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article imageOp-Ed: Genetic mutations challenges Darwin’s evolution theory

By Eliot Elwar     Dec 28, 2012 in Science
The death of Darwin's evolution theory continues due to the evidence found in genome deterioration, sickle cell anemia mortality, beneficial mutations elusiveness, disease proliferation, and recent genetic mutations.
Analysis of DNA/RNA mutations reveals that these genetic transformations cannot offer meaningful new information in significant quantities. Rather, these mutations will generate information degradation in the genome. This scientific observation is against the neo-Darwinian origins predictions and evolution model. The genome degradation is neutralized by natural selection that assists in maintaining the animal population’s status quo. Degradation results for many reasons, two of which are reviewed here. First, there is a tendency for mutations to produce a highly disproportionate number of certain nucleotide bases such as thymine and second many mutations occur in only a relatively few places within the “hot spots genes” and rarely occur in others, such as “cold spots genes.” An exhaustive examination of science literature fails to reveal a single clear example of any beneficial information-gaining mutation. On the other hand, many deleterious mutations exist, supporting the hypothesis that very few mutations are beneficial. These findings support the intelligent design theory and creation model, according to Dr. Jerry Bergman.
Beneficial mutations are extremely rare. The few mutations that are considered "beneficial" always involve the loss of genetic information and they generally result in the deterioration of the animal's health. For example, while sickle-cell anemia is considered a beneficial mutation because it protects many Africans against malaria, sickle-cell anemia is simply a very unhealthy disease, according to the National Heart Lung Blood Institute and the New England Journal of Medicine.
Sickle cell anemia is a genetic disorder where the red blood cells have a sickle-like shape rather than the round donut shape of a healthy red blood cell. While this deformity prevents the body from carrying malaria, protecting people in high-malaria areas from dying from the disease, the sickle cell anemia is itself dangerous because sickle cell blood cells transport less oxygen than normal cells. These misshapen cells tend to clump up and get stuck in blood vessels, contributing to organ damage and infection, according to the National Heart Lung Blood Institute. Sickle-shaped cells often die within 10 to 20 days, while healthy red blood cells live on for 120 days before dying. The life expectancy for many suffering with sickle-cell anemia is less than 45 years, according to the New England Journal of Medicine. If sickle cell anemia is the best beneficial mutation out there, our hopes for evolving through mutations are empty and doomed to disappointment. The fact is, examples of truly beneficial mutations are massively lacking.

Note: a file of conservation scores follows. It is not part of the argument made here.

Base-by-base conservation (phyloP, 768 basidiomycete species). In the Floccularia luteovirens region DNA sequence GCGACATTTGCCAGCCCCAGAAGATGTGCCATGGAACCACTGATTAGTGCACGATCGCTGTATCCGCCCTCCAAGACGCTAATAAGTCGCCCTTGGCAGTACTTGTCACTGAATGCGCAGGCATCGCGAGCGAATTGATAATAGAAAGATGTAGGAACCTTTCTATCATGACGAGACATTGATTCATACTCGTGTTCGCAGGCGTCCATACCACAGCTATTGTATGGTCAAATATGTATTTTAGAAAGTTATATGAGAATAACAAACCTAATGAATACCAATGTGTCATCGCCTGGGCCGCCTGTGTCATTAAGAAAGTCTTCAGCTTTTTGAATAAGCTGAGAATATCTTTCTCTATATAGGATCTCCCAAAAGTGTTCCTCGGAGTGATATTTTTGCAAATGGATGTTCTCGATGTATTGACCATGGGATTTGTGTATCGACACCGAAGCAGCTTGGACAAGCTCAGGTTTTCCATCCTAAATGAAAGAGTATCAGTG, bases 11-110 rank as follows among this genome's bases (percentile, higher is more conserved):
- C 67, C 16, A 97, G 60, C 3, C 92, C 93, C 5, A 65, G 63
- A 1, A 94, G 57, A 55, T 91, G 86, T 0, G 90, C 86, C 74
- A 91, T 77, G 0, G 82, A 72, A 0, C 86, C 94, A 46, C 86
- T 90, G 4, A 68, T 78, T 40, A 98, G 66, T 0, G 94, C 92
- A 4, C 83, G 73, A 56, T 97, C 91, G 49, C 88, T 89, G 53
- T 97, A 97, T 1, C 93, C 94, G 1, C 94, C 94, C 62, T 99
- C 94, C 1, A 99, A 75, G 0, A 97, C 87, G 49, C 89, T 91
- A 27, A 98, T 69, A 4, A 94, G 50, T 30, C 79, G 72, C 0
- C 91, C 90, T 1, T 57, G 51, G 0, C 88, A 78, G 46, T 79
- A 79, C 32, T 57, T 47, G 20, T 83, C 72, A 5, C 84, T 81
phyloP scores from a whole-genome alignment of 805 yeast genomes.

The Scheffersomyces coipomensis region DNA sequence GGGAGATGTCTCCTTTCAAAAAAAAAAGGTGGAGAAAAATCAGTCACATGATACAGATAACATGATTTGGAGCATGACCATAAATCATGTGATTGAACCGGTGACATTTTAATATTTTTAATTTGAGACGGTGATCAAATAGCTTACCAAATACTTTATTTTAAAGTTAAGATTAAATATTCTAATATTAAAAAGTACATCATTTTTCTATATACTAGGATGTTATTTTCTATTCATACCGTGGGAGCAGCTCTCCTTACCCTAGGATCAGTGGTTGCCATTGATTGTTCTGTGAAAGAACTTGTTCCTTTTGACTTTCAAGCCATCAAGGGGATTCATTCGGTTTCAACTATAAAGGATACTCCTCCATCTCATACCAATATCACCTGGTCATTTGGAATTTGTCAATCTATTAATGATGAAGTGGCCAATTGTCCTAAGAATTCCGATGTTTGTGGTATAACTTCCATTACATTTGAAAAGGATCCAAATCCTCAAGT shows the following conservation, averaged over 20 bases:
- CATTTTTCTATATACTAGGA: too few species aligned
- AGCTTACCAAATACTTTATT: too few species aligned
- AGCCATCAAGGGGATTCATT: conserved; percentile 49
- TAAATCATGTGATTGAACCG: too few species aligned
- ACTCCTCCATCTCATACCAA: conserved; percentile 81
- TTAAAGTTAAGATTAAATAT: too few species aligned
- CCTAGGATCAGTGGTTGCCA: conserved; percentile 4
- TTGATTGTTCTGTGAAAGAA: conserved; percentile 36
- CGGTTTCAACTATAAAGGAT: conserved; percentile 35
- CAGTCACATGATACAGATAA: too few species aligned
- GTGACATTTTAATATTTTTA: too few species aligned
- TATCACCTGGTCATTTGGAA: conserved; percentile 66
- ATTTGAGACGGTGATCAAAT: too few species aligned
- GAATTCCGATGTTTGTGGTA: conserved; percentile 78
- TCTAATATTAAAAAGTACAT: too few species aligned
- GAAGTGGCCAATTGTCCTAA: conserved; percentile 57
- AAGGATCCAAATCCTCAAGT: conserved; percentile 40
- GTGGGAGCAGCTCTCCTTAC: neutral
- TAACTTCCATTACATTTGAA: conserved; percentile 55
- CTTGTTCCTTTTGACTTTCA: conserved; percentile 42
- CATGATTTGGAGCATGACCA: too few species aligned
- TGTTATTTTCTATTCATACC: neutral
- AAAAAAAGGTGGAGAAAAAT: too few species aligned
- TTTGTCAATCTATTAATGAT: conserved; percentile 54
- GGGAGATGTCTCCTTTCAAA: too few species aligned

Geneticists Thomas Morgan and Herman Muller conducted a prolonged study of fruit flies (drosophila) looking for traces of evolution. But generation after generation, the uncooperative flies refused to evolve. Eventually they solved the problem, or at least they thought they had. They subjected a pure strain of fruit flies to chemical and radiation treatments. The result was mutilated flies. Flies developed yellow, brown, or purple eyes; or bulging, flat, or dented eyes. Some flies had no eyes. However, despite all the mutated flies that resulted from the experiment no new genetic information evolved and no beneficial mutations occurred and the flies always remained flies. The most important lesson to learn from the fruit fly experiment is the remarkable stability of this species, according to Dr. Jason Richard Boon.
Researchers on the 1000 Genome Project used genetic data from 179 individuals and found that all had between 40 and 110 potentially disease-causing mutations in their DNA. The individuals had 281-515 actual substitutions each, but the trouble only really started when both parents had passed on a mutation in the same gene. The researchers, estimated, "approximately 400 damaging variants and roughly 2 bona fide disease mutations per individual," according to the American Journal of Human Genetics.